The animal kingdom in the kingdom of heaven; can there be real co-existence between humans and animals? (2)

1 October 2021
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We also encounter the presence of animals later, in ascetic literature. After the time of the persecutions, the figure of the ascetic began to appear. Ascetics were Christian hermits who chose a life dedicated to God and the ascetic struggle. For this reason, they made their way into neighboring deserts and, living in caves, spent their time in prayer, praise of God and daily asceticism. They understood the wild animals living in these inhospitable places to be instruments of the devil, as temptations aimed at deflecting the tenacity of the hermit. Of course, Platonism played an enormous role in this attitude, because it had affected the whole of human thought at that time. So wild animals were presented as passions of the soul which desired to tear the ascetic to pieces.

Theofilos of Antioch interprets four-footed animals and wild beasts as people who have no knowledge of God, are impious, unrepentant and content with earthly pleasures. As he puts it ‘But the sea-creatures and carnivorous birds are similar to the greedy and the transgressors’ (To Autolykos, 1, 6, PG6). As regards the matter of asceticism and wild fauna, what we should understand is that, in themselves, the animals are not instruments of the devil nor are they hostile; it’s human sin which distorts them and makes them hostile. Evagrios Pontikos has this to say on the subject: ‘Of the unclean demons, some torment people as people, others agitate people as irrational animals. The first focus on vainglory, pride, envy or condemnation, insinuating into us concepts which in no way touch the irrational.  The approach of the second group is to kindle wrath or unnatural desires. We have these passions in common with the irrational beasts, though in us they are concealed beneath our rational nature’.

Thus it is that the co-existence between people and animals which can be achieved with asceticism is an action of Grace, not the product of human endeavor. The matter of human sin corrupting animals and making them hostile towards us, whereas repentance and God’s Grace help us to live in harmony with them, has also been addressed by many recently-canonized saints, in particular Saint Païsios, who had a very good relationship with both birds and reptiles. We may therefore conclude that the attitude of the saints is realistic and completely in tune with the word of God. Our fall caused a chain reaction which immediately affected the whole of creation. Through creation God helps us to be saved and, on no few occasions, his Grace has been active for our benefit through something created. But our fallen state gives the devil the opportunity to use as his instruments beings which God created good. The devil’s aim is to lead us into new lapses, fear and death. However, it’s repentance and the Grace which derives from it that lead to the peaceful reconciliation of the creation and human beings.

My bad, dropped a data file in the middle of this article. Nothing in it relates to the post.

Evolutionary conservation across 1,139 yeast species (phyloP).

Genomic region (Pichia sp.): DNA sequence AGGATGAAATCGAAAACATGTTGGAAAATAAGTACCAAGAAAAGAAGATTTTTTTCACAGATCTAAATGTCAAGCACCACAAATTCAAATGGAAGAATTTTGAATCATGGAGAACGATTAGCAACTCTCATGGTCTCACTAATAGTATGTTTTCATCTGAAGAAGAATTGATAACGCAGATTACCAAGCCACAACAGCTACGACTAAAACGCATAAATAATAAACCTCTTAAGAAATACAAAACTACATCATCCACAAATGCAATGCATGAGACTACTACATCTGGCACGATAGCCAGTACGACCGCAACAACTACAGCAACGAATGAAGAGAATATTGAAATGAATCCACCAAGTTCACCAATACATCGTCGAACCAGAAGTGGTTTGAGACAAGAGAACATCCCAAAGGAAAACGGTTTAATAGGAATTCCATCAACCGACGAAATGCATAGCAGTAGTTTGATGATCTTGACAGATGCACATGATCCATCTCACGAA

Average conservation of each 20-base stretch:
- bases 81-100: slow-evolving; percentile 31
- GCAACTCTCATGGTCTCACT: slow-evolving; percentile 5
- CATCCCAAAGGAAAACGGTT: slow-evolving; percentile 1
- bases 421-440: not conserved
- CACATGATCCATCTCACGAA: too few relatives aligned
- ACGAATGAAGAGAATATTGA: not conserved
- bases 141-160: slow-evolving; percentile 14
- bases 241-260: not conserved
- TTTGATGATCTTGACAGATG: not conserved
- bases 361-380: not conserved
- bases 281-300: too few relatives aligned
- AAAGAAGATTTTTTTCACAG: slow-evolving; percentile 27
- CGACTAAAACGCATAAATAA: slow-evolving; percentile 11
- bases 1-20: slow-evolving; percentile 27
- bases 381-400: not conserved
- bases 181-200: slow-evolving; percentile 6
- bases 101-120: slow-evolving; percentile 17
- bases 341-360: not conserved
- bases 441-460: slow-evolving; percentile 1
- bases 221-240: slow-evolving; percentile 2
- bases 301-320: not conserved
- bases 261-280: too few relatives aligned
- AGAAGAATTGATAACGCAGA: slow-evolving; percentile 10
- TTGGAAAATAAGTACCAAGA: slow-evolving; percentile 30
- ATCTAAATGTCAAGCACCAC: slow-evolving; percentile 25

Through the redemptive ministry of Christ, creation has essentially been renewed. We humans have returned to our true role and the rest of creation has thereby been directly affected. At the Divine Liturgy, people enjoy a foretaste of the kingdom of heaven and, through us, the whole of creation, including the animal kingdom is also saved. Alas, in today’s world, people are more concerned with finding justifications for their actions. In the end, it matters not whether animals possess reason or, if so, what kind of reason they may have or the extent of their understanding.  But what do we do as regards these creatures? Our role is similar to that of God. God, who is the Maker of this creation, doesn’t unleash manic forces of destruction in order to impose his power over it, so we, who are part of this creation, should be even less inclined to do so.

In the end, the essence of the issue isn’t ethical, that is, not the extent to which we should behave ‘ethically’ towards some other living creature. Because we ourselves are the cause of the circumstances we influence. But if we are to learn how much humanity we have within us and how justly we act with love, we should turn to the weak, the poor, those in pain. We should ask people who are suffering, those for whom Christ came into the world and sacrificed himself. We should ask these people how far our humanity stretches, our love, our sympathy, and that attitude should be maintained towards both people and animals. We should bear in mind the folk saying: ‘Nature tells the truth, people tell lies’.